3. SKI board and shoes:  Not going to buy it for 6 years boy, as he grow quickly. the length of ski board and shoe will soon not fit.   Renting price are around 90$, and some store have discount with group on

Policing Versus Shaping

Traffic policing propagates bursts. When the traffic rate reaches the configured maximum rate, excess traffic is dropped (or remarked). The result is an output rate that appears as a saw-tooth with crests and troughs. In contrast to policing, traffic shaping retains excess packets in a queue and then schedules the excess for later transmission over increments of time. The result of traffic shaping is a smoothed packet output rate.


he following table lists the differences between shaping and policing to help you choose the best solution.

Shaping Policing
Objective Buffer and queue excess packets above the committed rates. Drop (or remark) excess packets above the committed rates. Does not buffer.*
Token Refresh Rate Incremented at the start of a time interval. (Minimum number of intervals is required.) Continuous based on formula: 1 / committed information rate
Token Values Configured in bits per second. Configured in bytes.
Configuration Options
  • shape command in the modular quality of service command-line interface (MQC) to implement class-based shaping.
  • frame-relay traffic-shapecommand to implement Frame Relay Traffic Shaping (FRTS).
  • traffic-shapecommand to implement Generic Traffic Shaping (GTS).
  • police command in the MQC to implement class-based policing.
  • rate-limit command to implement committed access rate (CAR).
Applicable on Inbound No Yes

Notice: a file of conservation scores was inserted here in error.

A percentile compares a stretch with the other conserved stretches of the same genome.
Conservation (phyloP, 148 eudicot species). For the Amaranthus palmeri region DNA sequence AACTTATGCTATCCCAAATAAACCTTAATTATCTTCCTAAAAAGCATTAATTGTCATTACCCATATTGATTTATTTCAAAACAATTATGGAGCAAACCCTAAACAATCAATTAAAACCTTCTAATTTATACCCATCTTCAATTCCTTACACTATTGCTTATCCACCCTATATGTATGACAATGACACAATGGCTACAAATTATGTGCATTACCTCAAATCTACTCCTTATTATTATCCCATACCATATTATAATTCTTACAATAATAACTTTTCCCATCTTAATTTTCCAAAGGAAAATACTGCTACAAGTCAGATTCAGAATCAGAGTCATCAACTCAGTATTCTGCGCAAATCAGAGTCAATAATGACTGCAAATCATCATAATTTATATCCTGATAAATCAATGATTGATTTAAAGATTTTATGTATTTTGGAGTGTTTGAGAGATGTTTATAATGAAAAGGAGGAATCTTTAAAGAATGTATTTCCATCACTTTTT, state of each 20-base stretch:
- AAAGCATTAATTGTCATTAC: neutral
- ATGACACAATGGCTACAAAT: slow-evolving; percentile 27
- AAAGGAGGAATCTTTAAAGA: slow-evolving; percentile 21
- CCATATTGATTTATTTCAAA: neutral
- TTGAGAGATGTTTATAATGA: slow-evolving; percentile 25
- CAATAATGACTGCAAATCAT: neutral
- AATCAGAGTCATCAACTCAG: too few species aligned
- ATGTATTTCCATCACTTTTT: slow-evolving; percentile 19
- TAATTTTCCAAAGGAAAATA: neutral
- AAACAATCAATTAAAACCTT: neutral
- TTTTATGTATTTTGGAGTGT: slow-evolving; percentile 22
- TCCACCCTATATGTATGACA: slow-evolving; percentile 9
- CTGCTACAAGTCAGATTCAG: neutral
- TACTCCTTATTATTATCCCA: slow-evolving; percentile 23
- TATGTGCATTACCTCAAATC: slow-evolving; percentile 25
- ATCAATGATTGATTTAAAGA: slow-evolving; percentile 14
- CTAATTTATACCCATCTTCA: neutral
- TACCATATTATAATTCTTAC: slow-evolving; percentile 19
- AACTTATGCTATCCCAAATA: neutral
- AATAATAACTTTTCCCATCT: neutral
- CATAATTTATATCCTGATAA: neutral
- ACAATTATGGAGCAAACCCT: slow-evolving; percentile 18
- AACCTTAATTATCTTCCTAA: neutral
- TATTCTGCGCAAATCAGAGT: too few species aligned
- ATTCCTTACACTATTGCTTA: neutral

Applicable on Outbound Yes Yes
Bursts Controls bursts by smoothing the output rate over at least eight time intervals. Uses a leaky bucket to delay traffic, which achieves a smoothing effect. Propagates bursts. Does no smoothing.
Advantages Less likely to drop excess packets since excess packets are buffered. (Buffers packets up to the length of the queue. Drops may occur if excess traffic is sustained at high rates.) Typically avoids retransmissions due to dropped packets. Controls the output rate through packet drops. Avoids delays due to queuing.
Disadvantages Can introduce delay due to queuing, particularly deep queues. Drops excess packets (when configured), throttling TCP window sizes and reducing the overall output rate of affected traffic streams. Overly aggressive burst sizes may lead to excess packet drops and throttle the overall output rate, particularly with TCP-based flows.
Optional Packet Remarking No Yes (with legacy CAR feature).

ski ,bromont st bruno

st bruno

20 KM to south shore

Trail map

Vertical drop (134 m). Number of trails (15). Easy (5). Difficult (5). Very difficult (3). Extreme (2). Snow board facilities. Night time lighting (15). Snowmaking system (100 %). Iniski / Inisurf classes. Lifts (8). Triple  chairlifts (2). Quad  chairlifts (2). Surface lifts (4)

2013-10-25 0-21-24

bromont 80 km to south shore

trail map


2013-10-25 0-12-33



Ski Bromont  vertical drop 351m , longest run 1km